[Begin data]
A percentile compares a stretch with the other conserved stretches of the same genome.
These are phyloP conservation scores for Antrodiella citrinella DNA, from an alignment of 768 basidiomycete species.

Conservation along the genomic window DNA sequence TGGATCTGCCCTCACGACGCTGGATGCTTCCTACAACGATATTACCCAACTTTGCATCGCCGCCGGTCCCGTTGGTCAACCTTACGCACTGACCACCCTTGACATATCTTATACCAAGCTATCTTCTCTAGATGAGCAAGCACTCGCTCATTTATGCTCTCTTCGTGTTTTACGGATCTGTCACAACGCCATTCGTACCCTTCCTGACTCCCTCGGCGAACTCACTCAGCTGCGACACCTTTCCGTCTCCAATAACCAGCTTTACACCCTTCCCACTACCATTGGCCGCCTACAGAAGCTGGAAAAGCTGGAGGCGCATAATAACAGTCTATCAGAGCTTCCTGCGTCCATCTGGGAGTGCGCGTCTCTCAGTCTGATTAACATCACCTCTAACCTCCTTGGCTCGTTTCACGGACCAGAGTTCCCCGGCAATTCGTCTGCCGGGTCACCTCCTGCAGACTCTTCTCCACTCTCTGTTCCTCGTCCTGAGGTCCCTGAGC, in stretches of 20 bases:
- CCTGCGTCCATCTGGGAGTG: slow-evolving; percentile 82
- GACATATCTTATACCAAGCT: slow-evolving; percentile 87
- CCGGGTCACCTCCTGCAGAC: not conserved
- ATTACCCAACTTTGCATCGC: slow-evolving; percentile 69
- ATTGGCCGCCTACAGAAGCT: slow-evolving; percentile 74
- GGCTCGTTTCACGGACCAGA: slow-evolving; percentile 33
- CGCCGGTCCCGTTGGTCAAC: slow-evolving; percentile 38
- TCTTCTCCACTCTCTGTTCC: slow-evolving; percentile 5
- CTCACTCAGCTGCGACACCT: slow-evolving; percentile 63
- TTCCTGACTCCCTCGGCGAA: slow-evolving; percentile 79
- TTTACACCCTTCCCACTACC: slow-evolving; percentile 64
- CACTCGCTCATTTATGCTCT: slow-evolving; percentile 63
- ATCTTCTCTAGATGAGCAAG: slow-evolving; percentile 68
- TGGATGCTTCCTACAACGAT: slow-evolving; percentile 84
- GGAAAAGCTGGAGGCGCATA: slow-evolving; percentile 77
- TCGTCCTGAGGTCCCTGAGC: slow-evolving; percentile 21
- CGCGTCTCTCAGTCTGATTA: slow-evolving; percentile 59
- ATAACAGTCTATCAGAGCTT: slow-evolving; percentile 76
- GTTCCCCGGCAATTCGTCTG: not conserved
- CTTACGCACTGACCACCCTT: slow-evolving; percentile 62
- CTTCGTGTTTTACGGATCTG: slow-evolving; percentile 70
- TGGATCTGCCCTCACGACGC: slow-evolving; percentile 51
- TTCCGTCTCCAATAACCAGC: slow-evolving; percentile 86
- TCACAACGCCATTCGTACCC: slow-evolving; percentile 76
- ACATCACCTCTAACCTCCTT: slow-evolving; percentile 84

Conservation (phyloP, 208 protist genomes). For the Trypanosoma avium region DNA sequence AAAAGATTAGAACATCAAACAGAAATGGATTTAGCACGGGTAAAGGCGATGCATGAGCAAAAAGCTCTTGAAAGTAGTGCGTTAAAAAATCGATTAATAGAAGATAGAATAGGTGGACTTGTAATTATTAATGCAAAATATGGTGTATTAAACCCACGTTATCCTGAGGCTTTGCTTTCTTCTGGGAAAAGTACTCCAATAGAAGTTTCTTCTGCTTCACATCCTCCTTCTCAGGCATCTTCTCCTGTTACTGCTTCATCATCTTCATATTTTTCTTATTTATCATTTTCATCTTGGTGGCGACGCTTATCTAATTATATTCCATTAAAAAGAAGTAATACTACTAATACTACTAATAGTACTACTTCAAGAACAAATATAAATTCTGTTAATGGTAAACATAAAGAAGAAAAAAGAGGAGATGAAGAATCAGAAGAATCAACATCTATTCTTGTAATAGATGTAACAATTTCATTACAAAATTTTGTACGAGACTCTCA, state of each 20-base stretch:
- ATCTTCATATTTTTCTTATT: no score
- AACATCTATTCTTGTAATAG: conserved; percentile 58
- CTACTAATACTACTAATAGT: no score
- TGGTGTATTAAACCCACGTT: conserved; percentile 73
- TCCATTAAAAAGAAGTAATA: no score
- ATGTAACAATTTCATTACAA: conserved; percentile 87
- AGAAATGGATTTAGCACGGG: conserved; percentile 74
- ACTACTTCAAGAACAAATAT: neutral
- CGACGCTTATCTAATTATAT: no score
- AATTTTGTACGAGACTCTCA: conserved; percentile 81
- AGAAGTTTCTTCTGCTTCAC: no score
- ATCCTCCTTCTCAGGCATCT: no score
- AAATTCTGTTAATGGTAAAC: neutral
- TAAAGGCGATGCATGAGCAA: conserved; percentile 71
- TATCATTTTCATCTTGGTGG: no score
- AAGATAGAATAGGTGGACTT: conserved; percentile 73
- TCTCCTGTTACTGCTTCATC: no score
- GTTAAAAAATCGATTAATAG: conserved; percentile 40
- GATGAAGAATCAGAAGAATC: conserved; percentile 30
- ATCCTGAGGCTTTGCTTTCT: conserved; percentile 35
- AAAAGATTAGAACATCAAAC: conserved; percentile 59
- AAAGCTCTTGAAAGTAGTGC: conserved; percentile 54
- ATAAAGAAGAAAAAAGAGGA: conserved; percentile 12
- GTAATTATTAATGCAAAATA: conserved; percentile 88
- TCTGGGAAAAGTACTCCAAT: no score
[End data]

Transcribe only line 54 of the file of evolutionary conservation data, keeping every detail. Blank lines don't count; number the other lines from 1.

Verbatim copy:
- TCTGGGAAAAGTACTCCAAT: no score